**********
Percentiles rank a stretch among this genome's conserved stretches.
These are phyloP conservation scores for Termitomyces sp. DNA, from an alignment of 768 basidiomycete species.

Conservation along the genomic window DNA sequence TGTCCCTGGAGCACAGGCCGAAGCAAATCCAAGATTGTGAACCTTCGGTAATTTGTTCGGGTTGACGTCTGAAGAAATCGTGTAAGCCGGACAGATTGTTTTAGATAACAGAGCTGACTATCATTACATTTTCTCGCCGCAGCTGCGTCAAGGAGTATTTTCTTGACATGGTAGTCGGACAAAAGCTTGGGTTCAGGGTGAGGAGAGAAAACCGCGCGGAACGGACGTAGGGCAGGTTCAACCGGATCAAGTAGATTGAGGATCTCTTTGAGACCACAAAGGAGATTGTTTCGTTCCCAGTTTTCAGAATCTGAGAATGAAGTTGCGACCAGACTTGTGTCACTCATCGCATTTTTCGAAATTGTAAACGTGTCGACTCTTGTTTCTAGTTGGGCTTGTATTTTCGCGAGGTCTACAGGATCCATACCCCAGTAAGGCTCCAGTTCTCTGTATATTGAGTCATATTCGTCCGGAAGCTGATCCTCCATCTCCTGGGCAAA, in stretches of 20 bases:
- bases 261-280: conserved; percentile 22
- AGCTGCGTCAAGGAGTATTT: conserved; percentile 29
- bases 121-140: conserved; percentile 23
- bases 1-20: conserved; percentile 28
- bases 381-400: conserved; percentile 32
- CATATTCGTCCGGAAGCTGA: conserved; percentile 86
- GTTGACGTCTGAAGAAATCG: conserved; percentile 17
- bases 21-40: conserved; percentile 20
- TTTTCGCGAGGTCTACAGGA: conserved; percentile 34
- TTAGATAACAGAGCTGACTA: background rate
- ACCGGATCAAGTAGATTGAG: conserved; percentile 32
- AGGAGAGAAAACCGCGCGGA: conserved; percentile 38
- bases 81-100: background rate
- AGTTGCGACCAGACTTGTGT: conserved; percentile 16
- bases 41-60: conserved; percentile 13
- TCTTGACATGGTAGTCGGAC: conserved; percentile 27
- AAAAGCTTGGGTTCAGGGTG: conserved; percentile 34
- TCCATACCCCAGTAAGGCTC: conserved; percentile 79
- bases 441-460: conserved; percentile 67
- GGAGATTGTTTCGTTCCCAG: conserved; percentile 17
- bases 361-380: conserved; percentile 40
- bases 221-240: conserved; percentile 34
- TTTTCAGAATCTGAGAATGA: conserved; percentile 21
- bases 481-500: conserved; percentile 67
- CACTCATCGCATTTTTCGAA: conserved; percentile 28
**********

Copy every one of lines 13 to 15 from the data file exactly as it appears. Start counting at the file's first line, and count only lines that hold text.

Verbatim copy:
- TTAGATAACAGAGCTGACTA: background rate
- ACCGGATCAAGTAGATTGAG: conserved; percentile 32
- AGGAGAGAAAACCGCGCGGA: conserved; percentile 38